(JNi.media) Back in September 2014, it was revealed that a joint Shin Bet (Shabak) and IDF operation exposed and foiled an extensive military infrastructure of Hamas, which operated throughout Judea and Samaria, recruiting military units and carrying out attacks against Israeli targets. The infrastructure operations, controlled by Hamas headquarters in Turkey, involved Hamas members who had been trained abroad, and were placed in Judea and Samaria to carry out terror operations. The joint operation arrested 93 suspects, out of whom 46 were interrogated by the Shin Bet. The operation also captured 24 M16 rifles, six pistols, seven rocket launchers, explosives materials, and about $150,000 in cash.
The newly hatched Hamas underground was involved in the kidnapping of three Jewish boys which led to the 2014 Operation Protective Edge against Gaza.
Now, according to a report in Haaretz, the Shin Bet is demanding that the military prosecution sign plea bargains with the Arab defendants, who will receive disproportionately light sentences, considering this is a case of the largest-scale Hamas infrastructure effort in Judea and Samaria. The report suggests the reason for the light deals has to do with the Shin Bet looking to avoid having its operatives testify in court about the interrogation methods used against detainees in this case.
According to the Shin Bet website, Hamas is highly motivated to open a second front against Israel in Judea and Samaria, as part of its plan to destabilize the Palestinian Authority.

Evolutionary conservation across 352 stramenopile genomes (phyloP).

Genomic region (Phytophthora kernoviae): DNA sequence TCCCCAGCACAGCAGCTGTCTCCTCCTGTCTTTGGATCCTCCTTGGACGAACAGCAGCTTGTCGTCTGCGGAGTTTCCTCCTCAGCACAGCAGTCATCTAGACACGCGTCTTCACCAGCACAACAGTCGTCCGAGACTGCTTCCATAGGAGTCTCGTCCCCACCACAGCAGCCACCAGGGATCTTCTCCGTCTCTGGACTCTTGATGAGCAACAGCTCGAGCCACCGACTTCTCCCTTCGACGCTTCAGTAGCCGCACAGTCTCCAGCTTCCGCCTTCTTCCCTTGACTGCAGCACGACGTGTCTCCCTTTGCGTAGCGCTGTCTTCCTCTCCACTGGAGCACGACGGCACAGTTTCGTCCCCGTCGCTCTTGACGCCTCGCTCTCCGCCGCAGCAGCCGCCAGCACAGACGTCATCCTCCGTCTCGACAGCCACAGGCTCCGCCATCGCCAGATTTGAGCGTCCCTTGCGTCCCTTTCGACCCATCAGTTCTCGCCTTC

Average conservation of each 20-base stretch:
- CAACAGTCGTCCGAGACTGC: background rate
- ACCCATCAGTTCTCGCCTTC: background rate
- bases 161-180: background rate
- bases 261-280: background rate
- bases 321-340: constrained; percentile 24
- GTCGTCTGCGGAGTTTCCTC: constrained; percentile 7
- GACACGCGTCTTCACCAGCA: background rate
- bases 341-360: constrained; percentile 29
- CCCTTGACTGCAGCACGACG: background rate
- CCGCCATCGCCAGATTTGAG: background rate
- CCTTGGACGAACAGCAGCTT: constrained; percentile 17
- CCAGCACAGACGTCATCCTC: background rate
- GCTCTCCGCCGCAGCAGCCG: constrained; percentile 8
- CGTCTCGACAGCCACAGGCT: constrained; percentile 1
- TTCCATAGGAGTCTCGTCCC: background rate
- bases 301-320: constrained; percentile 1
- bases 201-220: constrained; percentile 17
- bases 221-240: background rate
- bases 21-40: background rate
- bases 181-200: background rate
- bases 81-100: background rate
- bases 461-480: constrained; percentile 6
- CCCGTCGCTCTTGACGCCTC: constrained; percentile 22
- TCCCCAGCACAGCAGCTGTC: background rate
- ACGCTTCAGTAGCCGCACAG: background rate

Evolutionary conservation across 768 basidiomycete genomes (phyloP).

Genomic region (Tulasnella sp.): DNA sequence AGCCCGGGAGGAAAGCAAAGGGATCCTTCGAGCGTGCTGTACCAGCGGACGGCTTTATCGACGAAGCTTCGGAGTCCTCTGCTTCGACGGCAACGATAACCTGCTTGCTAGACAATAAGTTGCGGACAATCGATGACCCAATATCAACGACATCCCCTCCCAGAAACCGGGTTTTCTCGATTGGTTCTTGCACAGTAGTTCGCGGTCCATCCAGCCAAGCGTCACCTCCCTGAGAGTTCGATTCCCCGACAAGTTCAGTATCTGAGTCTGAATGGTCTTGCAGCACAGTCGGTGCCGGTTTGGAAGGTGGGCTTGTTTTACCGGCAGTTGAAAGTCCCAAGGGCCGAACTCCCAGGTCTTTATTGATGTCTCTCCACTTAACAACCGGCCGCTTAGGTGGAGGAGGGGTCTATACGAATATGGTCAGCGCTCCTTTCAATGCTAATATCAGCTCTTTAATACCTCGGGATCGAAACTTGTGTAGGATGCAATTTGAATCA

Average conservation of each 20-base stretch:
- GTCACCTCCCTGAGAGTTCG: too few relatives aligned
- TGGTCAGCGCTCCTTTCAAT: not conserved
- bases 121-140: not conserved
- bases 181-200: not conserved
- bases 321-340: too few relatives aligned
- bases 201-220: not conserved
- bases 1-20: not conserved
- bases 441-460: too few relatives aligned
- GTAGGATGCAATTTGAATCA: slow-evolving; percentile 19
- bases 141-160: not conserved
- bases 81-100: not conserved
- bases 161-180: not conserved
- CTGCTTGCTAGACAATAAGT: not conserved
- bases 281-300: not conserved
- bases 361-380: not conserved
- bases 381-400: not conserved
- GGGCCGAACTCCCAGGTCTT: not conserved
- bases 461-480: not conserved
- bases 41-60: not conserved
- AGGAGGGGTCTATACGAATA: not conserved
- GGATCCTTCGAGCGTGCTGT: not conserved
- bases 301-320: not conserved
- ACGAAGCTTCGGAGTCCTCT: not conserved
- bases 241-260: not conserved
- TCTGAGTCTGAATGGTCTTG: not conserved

In 1987, after complaints about excessive use of violence, the Landau Commission— a three-man panel set up by the Israeli Government—drew up guidelines condoning “moderate physical pressure” when necessary. In 1994, State Comptroller and later Supreme Court Justice Miriam Ben-Porat found that these regulations were violated and senior Shin Bet commanders did not prevent it. In 1999, the Supreme Court heard petitions against Shin Bet methods, including “forceful and repeated shaking of the suspect’s upper torso, in a manner which causes the neck and head to swing rapidly,” manacling of the suspect in a painful position for a long period of time, and the “frog crouch” consisting of “consecutive, periodical crouches on the tips of one’s toes.” The Court, in a heralded, landmark decision, ruled that the Shin Bet did not have the authority, even under the defense of “necessity,” to use these methods. The Shin Bet claims it now uses only psychological interrogation methods, although B’Tselem and Amnesty International continue to accuse it of using torture.